I think your figure is too small. My reckoning puts the Dunyain at a minimum of four thousand people. Ishual is a citadel, i.e. built in the first place to host a large body of fighting men and to provide the sustenance they would need year round.

Quote: &quot;Oumo Di Spada&quot;:3voq4tpc
(I’ll come back to the functional part in a short while). Considering the technology available to them (mid to late iron age) and their lack of horses (Kellus walked out) we would need to assume that the majority of the population (75%-90%) are farmers. Were these farms as small as 20 acres each (7.5 acres is considered subsistence farming using modern techniques) this would lead us to assume that the Dunyain community was cultivating 15,000-18,000 acres ( approx. 23-31 square miles.) Which I think we can agree is a sizable area. In that they have not been discovered sitting on the Consult’s doorstep I think it safe to assume they haven’t grown much beyond these limits.[/quote:3voq4tpc]

That's impossible. Ishual is situated in the middle of a substantial chain of mountains, there's no space fit for farming outside Ishual's walls to speak of, and it's plain that they have all the food they need grown inside Ishual. About how their technology stands, I think you are underestimating what the Dunyain know or use. If you think they started the community in the Bronze Age, and have been isolated ever since, how do you think they came up with steel that is stronger than any steel in the Three Seas? I think that, given time and thought, they'd be able to solve any problems they encounter without exiting the walls of Ishual. Anyway, if they farmed such a large tract of land there is no way they'd have escaped the Consult, no way.

Quote: &quot;Oumo Di Spada&quot;:3voq4tpc
2. The Dunyain started with a very limited gene pool (my guess is that there were probably less than 100 refugees). Were there more than this to begin with they would have been thinned out during the first few years from starvation and 11 years of stillborn. Even with their breeding program we can assume a large number of culls (non-functionals), probably the source for Kellus’ “face” training.[/quote:3voq4tpc]

The face-training specimens come from outside. The Dunyain maintain some contact with the nearest human tribes, and sometimes people simply wander too close to Ishual and are captured. This is also a source of trade for the advanced goods the Dunyain can manufacture in exchange for food, when it's needed.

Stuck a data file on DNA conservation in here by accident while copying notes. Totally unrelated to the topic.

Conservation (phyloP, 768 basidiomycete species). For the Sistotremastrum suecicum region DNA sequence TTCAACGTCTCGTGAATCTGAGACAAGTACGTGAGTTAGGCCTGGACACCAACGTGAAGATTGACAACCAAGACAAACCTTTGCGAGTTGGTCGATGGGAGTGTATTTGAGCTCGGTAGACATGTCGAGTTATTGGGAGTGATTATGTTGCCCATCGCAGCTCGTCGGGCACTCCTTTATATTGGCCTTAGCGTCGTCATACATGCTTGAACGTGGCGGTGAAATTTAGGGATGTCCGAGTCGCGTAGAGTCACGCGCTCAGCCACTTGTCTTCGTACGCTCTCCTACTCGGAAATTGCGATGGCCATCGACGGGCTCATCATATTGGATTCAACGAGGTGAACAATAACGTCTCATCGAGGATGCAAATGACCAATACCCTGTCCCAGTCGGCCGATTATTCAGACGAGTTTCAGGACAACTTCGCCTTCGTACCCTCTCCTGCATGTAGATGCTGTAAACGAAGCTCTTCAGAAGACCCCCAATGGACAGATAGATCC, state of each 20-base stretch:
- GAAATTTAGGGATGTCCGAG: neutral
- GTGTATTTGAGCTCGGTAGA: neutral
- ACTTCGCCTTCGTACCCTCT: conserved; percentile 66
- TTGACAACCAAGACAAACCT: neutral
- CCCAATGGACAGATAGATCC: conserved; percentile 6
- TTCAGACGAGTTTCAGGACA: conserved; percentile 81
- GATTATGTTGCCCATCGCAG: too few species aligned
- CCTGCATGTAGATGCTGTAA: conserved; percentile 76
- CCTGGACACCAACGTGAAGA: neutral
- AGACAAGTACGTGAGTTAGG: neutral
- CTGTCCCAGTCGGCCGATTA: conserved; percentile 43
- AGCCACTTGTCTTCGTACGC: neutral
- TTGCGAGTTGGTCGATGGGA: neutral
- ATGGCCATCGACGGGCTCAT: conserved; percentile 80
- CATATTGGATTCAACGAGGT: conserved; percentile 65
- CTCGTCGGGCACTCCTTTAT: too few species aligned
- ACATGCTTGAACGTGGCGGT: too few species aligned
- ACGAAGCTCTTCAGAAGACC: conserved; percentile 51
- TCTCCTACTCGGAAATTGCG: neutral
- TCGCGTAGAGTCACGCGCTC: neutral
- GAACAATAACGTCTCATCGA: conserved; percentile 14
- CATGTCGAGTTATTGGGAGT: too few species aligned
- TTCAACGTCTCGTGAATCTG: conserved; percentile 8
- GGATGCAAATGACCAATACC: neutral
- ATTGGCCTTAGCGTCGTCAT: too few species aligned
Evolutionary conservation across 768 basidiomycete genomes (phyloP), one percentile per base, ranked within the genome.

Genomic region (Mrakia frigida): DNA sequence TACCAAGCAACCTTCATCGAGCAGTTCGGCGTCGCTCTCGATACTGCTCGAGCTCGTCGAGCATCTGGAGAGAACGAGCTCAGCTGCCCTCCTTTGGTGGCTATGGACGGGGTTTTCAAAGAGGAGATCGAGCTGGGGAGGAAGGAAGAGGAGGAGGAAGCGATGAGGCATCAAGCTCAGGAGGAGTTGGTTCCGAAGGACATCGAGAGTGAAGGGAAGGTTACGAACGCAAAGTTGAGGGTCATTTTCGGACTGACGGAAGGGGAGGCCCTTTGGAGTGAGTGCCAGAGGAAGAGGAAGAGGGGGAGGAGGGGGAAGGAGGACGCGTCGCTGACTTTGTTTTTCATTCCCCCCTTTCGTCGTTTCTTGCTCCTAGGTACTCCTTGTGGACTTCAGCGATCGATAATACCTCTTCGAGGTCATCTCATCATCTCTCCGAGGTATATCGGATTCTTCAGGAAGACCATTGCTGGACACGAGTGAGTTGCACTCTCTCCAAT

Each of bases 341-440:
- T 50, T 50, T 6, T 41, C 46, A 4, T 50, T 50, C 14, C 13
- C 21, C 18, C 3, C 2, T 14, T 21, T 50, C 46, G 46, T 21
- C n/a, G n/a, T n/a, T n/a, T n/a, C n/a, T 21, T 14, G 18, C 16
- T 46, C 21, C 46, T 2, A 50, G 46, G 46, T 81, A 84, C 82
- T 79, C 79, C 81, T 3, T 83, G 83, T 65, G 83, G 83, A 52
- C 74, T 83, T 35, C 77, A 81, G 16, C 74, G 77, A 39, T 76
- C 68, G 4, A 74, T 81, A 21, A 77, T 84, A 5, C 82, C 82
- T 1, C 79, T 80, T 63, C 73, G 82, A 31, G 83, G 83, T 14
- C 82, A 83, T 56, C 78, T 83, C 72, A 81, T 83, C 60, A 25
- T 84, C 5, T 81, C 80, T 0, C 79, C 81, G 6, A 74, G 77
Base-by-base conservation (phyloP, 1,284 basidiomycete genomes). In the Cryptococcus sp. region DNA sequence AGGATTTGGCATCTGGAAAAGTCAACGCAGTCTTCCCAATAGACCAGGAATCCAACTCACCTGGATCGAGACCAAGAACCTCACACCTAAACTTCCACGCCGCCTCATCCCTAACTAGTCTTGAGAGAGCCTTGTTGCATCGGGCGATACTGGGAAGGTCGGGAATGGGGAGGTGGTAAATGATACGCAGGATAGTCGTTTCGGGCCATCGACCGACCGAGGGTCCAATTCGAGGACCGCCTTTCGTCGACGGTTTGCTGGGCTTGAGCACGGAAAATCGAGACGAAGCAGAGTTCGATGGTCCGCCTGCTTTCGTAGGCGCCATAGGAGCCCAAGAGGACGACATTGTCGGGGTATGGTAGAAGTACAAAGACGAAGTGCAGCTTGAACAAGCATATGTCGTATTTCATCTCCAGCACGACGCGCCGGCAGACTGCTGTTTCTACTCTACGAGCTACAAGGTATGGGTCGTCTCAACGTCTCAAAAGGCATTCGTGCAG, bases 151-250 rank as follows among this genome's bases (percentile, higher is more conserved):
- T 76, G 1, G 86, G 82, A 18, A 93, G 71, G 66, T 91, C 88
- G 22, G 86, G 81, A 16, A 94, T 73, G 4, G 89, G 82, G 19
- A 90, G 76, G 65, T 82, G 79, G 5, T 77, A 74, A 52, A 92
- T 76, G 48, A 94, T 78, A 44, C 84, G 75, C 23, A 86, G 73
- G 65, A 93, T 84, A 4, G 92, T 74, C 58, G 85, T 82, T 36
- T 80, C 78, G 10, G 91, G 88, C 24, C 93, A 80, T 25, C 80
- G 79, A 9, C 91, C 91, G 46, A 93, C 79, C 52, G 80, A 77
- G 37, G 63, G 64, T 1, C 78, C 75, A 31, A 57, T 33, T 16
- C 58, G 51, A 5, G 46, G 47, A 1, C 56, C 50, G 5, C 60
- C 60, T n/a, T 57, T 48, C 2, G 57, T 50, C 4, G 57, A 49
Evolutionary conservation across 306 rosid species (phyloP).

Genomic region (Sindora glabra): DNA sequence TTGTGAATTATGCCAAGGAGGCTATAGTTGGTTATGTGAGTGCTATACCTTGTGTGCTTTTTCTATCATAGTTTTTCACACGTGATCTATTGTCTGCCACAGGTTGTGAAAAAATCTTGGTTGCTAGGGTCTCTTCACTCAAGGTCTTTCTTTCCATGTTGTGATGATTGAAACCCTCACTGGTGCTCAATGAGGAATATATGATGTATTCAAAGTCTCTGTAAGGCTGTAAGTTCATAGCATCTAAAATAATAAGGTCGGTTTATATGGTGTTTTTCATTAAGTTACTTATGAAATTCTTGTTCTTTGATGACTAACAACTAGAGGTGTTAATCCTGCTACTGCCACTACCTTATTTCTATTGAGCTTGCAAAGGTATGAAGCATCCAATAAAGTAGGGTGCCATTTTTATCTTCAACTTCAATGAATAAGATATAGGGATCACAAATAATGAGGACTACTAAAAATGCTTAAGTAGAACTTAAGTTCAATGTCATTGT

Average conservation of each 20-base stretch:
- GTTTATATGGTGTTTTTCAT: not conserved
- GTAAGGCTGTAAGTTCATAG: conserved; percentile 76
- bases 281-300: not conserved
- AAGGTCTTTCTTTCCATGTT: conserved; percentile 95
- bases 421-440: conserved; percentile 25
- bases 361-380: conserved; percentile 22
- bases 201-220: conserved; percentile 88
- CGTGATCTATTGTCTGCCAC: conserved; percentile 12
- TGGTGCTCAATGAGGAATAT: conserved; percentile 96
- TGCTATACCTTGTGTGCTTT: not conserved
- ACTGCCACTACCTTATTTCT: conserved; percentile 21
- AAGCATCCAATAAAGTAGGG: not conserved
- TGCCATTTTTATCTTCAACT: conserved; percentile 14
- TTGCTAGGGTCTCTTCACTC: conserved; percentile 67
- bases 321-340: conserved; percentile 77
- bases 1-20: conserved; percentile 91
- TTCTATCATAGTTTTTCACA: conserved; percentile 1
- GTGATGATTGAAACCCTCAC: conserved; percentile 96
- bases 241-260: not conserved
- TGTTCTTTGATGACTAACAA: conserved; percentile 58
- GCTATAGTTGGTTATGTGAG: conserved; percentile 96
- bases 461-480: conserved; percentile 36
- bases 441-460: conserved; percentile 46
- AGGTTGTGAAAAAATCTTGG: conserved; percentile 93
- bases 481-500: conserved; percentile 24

Quote: &quot;Oumo Di Spada&quot;:3voq4tpc
A. Sorcery is supernatural in origin. By supernatural I do not mean more than nature but instead outside of nature.
B. The outside source of sorcery is The God(s).[/quote:3voq4tpc]

With this I agree.

Quote: &quot;Oumo Di Spada&quot;:3voq4tpc
The Logos is a brand of sorcery. Wait…wait…wait, put down the rocks… hear me out. I have a couple of reasons to think this. First off is that every form of sorcery in the books is loaded with a capital letter to make it stand out (Gnosis, Psuke, Tekne… Logos). But beyond this admittedly thin argument, I have several thoughts.[/quote:3voq4tpc]

The Tekne is not sorcery, it's bioscience. The Logos is also not sorcery as one understands it IMO.

Quote: &quot;Oumo Di Spada&quot;:3voq4tpc
First off is that the Dunyain have been able maintain a bloodline over two thousand years in such purity that it is recognizable (Akka recognized Kellus as an Anisurimbor). Second, the probability trance smacks of the super natural/sorcerous (even Herbert’s Mentats required greater time than this and they had been bred for tens of thousands of years). Even reaching the point of the probability trance is less than 2000 years implies sorcerous interference.[/quote:3voq4tpc]

It implies a divine, not a sorcerous intervention, and I hope you see the difference.

Quote: &quot;Oumo Di Spada&quot;:3voq4tpc
Third the existence of sorcery indicates that the Few eventually have to use it and the Schools merely teach outlets.[/quote:3voq4tpc]

You do not have to learn sorcery, or use it if you do not want it. It doesn't work that way. The College of Luthymae of the Thousand Temples is full of sorcerers who have never uttered a single cant.

Quote: &quot;Oumo Di Spada&quot;:3voq4tpc
With the inward focus of the Logos it would seem that the Logos is the sorcery of self manipulation. This would explain why the Chorae did not effect Kellus… not Cants to stop.[/quote:3voq4tpc]